In this unique resource, teachers can watch, listen and read about the strategies and underlying key ideas that children use to solve problems. That’s because this is not just a book, but also an eText with 50+ narrated videos.

Author and researcher, Alex Lawson, tells the story of a group of students she interviewed and videotaped over several years. Through her narrative and video, you witness strategies and key ideas develop over time.

Good instruction is integral to developing student thinking and learning and this resources provides a wide variety of easy-to-implement classroom activities that build children’s number sense and early computation skills.

This resource was written in response to teacher requests. They wanted better insight into children’s mathematical development. This is the resource that will help them know: 

“What does this child’s thinking tell me about what he or she understands?”

 “Where does this child’s mathematical thinking lie on a framework of primary numeracy development?”

“What questions can I ask, or what activities can I do, to help this child move to the next phase?”

Guide teachers to help all Pre-K-8 learners make sense of math

Written by leaders in the field, Elementary and Middle School Mathematics: Teaching Developmentally helps teacher candidates develop a real understanding of the mathematics they will teach and the most effective methods of teaching Pre-K-8 math topics. This text reflects the Common Core State Standards and NCTM’s Principles to Actions, as well as current research. Emphasis is placed on teaching math conceptually, in a problem-based, developmentally appropriate manner that supports the learning needs of all students. Pause and Reflect prompts and Activities engage pre-service teachers as they bolster their own knowledge of the math. Classroom videos and examples of real student work allow teacher candidates to visualize good mathematics instruction and assessment. An important reference to consult throughout a teaching career, this book helps teachers and their students experience the excitement that happens when math makes sense.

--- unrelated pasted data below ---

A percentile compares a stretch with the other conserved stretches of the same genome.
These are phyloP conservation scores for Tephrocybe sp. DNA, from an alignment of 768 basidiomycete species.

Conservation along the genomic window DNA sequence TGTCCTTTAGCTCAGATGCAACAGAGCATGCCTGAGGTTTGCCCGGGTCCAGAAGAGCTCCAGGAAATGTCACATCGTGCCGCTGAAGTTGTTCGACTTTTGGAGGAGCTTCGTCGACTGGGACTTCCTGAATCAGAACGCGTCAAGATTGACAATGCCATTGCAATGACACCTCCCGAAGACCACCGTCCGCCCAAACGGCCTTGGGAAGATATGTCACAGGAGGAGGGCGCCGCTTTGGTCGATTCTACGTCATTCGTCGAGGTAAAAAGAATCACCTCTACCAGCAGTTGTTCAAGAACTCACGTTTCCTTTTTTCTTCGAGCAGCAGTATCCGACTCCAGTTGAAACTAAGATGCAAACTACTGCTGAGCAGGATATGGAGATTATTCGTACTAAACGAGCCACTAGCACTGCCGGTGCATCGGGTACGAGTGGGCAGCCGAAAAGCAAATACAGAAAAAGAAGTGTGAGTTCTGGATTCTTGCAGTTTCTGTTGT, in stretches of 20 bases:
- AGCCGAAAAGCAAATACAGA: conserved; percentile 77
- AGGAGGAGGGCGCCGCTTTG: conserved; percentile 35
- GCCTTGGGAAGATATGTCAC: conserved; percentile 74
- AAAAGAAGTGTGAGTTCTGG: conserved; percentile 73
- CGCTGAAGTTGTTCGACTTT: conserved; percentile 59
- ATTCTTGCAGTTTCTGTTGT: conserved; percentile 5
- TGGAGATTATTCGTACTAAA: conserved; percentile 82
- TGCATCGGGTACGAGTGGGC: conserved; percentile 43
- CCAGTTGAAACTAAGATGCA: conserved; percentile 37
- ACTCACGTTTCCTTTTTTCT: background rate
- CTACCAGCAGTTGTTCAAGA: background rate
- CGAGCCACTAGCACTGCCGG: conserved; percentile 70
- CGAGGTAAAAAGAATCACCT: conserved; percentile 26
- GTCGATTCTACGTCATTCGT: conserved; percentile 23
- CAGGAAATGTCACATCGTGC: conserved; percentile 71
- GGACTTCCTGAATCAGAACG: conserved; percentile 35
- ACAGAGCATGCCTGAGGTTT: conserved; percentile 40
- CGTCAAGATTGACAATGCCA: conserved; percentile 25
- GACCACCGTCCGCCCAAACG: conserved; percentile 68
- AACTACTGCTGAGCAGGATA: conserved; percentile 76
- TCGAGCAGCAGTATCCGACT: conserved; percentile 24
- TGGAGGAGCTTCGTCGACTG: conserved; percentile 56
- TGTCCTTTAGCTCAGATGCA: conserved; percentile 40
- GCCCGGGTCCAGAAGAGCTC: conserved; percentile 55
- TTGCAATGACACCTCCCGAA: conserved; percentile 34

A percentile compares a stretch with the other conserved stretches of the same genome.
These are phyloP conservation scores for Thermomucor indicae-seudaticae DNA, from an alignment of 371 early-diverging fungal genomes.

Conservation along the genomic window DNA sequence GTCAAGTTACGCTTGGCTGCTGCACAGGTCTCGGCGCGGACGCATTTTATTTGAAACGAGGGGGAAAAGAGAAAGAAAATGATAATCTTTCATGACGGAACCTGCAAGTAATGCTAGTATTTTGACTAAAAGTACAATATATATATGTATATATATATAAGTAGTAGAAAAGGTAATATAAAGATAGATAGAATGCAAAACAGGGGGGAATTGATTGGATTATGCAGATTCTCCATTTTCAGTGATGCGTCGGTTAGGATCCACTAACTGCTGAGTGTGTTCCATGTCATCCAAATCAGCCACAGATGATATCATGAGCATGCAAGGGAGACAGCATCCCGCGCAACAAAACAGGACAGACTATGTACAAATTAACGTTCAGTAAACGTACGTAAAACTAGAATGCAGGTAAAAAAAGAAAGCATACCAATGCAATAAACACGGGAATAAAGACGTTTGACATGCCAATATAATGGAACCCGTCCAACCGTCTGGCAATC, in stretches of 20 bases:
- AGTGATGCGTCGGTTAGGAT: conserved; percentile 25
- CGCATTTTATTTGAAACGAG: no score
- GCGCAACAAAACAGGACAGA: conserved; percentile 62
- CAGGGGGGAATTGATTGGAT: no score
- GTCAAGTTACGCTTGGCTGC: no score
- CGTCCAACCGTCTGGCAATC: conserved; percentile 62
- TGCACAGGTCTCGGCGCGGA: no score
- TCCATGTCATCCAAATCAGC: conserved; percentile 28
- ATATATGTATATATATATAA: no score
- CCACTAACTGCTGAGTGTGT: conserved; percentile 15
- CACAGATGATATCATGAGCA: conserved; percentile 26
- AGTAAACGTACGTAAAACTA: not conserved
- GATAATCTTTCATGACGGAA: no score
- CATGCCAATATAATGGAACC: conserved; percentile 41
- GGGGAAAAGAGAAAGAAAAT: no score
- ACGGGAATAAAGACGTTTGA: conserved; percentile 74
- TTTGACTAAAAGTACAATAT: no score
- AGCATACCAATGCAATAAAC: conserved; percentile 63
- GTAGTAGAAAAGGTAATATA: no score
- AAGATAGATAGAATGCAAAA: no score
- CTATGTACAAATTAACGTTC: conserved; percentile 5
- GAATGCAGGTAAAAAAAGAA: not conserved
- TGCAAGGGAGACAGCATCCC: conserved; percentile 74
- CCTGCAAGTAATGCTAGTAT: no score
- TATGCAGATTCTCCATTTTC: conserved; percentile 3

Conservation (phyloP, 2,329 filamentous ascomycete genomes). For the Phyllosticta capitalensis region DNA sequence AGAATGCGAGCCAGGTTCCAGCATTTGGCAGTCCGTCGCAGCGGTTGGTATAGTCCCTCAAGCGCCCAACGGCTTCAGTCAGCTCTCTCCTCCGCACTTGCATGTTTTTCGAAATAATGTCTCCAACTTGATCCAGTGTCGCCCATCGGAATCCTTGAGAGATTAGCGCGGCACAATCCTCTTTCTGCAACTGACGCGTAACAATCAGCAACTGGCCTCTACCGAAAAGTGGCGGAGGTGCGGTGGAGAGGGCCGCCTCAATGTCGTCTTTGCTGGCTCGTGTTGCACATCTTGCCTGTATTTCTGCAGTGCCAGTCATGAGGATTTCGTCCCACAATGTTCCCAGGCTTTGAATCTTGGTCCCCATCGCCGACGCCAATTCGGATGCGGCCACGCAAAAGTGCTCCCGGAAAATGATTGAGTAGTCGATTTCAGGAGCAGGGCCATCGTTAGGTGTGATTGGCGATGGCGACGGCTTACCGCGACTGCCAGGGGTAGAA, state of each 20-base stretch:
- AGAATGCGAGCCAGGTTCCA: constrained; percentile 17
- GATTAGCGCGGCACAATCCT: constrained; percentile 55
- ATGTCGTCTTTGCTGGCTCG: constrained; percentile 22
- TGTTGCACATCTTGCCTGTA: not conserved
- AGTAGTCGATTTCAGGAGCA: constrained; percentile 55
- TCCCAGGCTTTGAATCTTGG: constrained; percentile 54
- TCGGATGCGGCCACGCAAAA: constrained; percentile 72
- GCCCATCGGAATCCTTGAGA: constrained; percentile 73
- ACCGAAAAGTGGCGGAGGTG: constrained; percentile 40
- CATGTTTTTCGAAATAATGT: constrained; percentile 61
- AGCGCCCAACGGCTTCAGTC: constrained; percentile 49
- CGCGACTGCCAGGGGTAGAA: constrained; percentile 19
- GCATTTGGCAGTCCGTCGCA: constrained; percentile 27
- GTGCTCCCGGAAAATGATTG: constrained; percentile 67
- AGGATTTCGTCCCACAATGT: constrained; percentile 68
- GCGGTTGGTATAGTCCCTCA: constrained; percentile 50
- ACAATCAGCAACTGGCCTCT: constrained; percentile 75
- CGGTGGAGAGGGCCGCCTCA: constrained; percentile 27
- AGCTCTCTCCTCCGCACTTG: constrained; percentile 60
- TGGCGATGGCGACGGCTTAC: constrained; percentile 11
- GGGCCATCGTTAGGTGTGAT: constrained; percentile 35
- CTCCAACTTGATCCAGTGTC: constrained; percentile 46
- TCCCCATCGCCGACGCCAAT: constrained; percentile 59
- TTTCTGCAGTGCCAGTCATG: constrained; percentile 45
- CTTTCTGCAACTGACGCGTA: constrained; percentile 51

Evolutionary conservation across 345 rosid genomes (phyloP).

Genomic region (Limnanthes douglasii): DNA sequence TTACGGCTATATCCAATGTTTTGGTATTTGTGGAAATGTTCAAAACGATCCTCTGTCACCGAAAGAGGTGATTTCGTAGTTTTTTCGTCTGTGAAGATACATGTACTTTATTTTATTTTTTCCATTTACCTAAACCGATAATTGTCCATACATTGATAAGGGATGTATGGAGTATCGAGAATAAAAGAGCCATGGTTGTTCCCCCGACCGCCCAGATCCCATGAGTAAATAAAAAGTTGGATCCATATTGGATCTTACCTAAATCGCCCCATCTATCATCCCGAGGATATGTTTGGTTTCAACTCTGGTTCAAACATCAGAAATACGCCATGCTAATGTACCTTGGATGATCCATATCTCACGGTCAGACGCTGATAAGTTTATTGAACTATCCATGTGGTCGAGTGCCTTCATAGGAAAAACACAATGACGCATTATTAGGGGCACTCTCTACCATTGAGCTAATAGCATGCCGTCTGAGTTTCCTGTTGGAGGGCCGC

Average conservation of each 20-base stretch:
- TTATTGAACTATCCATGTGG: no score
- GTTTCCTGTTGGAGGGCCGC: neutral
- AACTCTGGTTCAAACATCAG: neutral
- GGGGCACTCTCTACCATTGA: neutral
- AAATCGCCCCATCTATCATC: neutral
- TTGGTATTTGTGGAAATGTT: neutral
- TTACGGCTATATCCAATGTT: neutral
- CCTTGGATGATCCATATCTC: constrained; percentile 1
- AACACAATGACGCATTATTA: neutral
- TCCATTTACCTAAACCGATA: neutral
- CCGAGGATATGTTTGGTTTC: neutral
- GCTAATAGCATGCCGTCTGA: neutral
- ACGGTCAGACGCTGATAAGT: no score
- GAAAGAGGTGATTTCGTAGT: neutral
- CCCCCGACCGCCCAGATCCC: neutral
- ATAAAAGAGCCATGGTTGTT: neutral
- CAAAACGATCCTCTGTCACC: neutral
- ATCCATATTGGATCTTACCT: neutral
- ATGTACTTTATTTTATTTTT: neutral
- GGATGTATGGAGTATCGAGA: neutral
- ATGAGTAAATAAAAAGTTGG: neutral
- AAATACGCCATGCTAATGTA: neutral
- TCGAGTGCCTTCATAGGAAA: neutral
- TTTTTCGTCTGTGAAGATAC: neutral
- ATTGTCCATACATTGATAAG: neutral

Invigorate learning with the Enhanced Pearson eText

The Enhanced Pearson eText provides a rich, interactive learning environment designed to improve student mastery of content with embedded video, assessments, and clickable Activity Sheets and Blackline Masters. The Enhanced Pearson eText is also available without a print version of the textbook.

Developing Mathematical Practices and Deepening Understanding Grades 4-10

 Written by Cathy Humphreys and Ruth Parker, foreword by Jo Boaler. Making Number Talks Matter helps teachers have a perfect start to every math class. In a really short span of time (fifteen minutes or so), teachers  can provide students with some of the greatest opportunities- number talks can change students views of mathematics. Cathy Humphreys has been instrumental in extending number talks in to the secondary level and has  studied their use with High School students as well as with graduate students at Stanford University. Together in this book Cathy and Ruth have developed incredible knowledge of the best wats to teach Number Talks with students of all grade levels.

My Kids Can Making Math Accessible to All Learners, K-5 edited by Judy Storeygard and forword by Deborah Schifter. All teachers of mathematics face the challenge of teaching the range of students in their classrooms. Faced with students who lack confidence and struggle in areas, each chapter of this book looks at the broad principle: assessing students' understanding as a way of making decisions about how to proceed, making the mathematics explicit and helping students become independent learners. This book also comes with a DVD which includes math-classroom footage showing strategies in action.

Banish math anxiety and give students of all ages a clear roadmap to success!

Mathematical Mindsets provides practical strategies and activities to help teachers and parents show all children, even those who are convinced that they are bad at math, that they can enjoy and succeed in math. Jo Boaler—Stanford researcher, professor of math education, and expert on math learning—has studied why students don’t like math and often fail in math classes. She’s followed thousands of students through middle and high schools to study how they learn and to find the most effective ways to unleash the math potential in all students.